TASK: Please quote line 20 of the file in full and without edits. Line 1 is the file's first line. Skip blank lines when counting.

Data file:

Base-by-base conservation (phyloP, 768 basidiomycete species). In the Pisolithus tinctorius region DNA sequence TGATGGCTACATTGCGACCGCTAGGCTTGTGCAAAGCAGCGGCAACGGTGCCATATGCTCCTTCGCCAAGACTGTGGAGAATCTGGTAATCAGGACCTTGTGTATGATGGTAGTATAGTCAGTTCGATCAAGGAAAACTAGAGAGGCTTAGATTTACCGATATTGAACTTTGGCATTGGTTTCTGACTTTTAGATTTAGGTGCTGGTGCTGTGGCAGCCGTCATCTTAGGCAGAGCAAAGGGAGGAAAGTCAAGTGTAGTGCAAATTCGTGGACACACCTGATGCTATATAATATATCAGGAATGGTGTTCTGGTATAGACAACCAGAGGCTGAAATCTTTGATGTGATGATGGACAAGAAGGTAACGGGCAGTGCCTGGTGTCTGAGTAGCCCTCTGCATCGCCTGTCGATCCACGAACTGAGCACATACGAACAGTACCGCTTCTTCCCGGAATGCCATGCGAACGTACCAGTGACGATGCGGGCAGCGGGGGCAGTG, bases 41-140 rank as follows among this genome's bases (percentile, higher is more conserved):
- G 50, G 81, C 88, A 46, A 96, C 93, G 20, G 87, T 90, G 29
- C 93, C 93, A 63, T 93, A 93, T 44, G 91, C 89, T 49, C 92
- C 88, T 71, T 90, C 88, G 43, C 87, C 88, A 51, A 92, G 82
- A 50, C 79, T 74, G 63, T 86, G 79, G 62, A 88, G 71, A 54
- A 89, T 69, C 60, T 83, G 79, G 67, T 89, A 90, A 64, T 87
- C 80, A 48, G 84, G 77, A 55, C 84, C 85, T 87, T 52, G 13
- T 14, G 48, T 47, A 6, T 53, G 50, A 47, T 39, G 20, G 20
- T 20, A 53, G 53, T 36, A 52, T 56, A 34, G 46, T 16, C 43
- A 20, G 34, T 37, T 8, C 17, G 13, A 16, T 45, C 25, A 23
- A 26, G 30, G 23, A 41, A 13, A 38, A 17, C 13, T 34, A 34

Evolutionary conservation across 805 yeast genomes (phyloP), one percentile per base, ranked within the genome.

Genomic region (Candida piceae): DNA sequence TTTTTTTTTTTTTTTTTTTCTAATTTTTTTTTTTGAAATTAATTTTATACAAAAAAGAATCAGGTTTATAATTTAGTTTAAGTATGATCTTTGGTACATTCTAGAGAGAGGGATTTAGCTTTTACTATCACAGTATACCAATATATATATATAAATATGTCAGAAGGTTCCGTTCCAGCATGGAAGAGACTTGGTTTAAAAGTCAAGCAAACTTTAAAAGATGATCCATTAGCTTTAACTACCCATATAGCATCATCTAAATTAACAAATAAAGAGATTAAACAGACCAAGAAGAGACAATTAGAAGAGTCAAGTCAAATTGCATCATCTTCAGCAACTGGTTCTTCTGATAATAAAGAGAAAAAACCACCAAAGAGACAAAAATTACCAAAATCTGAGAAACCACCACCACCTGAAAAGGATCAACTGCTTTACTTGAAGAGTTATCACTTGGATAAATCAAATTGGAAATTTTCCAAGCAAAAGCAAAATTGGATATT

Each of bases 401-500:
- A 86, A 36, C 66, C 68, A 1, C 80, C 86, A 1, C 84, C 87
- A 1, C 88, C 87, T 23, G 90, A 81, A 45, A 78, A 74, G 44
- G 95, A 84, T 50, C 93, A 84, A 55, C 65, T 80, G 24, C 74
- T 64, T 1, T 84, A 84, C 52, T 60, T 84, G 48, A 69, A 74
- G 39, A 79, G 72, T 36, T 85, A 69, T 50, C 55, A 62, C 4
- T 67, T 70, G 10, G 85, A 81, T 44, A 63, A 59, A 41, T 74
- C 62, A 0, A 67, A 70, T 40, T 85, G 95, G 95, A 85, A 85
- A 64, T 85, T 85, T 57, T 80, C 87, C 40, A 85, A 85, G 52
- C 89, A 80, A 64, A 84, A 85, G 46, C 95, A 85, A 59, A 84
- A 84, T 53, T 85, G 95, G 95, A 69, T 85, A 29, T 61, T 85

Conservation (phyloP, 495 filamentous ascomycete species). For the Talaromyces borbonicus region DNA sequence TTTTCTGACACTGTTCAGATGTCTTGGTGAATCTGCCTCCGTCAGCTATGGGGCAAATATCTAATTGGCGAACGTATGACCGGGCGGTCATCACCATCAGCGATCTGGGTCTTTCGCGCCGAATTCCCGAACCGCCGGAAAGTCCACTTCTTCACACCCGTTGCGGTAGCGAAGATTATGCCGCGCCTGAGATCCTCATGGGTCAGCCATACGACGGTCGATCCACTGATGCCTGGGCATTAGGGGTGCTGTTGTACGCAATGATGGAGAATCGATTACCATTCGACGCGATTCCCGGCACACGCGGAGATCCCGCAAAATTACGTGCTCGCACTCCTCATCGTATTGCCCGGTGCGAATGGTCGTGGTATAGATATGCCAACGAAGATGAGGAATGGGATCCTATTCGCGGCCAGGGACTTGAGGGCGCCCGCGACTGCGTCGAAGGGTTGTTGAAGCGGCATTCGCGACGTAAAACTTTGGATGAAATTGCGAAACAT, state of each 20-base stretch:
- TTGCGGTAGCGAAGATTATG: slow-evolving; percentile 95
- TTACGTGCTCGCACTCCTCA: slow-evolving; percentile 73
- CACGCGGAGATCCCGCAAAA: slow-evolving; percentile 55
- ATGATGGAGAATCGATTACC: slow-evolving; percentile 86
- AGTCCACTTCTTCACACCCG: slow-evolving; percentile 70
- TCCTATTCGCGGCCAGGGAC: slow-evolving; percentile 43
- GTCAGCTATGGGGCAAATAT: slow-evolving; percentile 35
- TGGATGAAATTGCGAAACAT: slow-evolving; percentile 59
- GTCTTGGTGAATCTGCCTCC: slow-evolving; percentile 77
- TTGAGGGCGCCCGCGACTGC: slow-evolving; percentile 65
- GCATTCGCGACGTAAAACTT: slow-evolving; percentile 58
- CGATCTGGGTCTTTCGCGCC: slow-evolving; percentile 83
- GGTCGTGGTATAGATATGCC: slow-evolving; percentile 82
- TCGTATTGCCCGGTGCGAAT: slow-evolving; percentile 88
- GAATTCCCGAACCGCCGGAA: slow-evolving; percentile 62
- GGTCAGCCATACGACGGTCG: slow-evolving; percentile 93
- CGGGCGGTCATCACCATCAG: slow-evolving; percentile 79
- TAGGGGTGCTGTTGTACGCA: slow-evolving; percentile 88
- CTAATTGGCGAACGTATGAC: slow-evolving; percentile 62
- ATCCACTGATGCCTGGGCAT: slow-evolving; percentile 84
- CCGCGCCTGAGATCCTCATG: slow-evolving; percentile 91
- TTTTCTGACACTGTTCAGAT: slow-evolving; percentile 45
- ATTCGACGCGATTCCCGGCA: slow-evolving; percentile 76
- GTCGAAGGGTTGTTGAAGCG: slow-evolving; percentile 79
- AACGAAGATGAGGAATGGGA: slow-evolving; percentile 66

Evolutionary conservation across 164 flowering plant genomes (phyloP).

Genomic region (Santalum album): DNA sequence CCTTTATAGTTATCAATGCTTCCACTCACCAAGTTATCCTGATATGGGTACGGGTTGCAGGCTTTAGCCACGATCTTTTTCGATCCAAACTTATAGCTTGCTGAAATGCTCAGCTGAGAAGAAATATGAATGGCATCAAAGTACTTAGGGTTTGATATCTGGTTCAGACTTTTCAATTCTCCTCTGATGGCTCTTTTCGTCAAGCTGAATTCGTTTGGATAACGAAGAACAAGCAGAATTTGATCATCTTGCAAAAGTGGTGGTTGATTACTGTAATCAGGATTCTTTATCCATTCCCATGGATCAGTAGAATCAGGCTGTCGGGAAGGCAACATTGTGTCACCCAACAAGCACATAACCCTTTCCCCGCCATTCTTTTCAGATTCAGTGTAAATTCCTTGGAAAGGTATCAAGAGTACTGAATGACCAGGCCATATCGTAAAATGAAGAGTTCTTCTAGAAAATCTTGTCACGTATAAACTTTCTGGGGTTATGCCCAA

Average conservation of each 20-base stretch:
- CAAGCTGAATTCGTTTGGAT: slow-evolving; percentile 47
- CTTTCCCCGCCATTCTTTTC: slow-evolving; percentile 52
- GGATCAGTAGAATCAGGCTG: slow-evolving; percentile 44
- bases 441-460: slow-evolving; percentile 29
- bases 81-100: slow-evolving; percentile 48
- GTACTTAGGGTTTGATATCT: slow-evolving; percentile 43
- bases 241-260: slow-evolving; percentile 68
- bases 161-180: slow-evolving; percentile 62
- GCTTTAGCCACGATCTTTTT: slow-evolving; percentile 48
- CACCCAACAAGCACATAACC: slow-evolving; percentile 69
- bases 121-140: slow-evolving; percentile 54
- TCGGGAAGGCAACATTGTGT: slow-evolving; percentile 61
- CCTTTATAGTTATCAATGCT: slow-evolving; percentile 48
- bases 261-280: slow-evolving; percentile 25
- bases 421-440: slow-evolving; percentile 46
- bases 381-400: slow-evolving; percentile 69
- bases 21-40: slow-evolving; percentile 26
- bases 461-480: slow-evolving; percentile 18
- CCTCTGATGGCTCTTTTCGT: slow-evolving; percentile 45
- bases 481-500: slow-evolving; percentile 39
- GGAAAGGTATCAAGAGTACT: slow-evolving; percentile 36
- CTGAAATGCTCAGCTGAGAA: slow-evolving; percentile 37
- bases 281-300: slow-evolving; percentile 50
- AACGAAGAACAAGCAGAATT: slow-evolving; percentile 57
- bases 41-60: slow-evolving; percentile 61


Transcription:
- T 67, T 70, G 10, G 85, A 81, T 44, A 63, A 59, A 41, T 74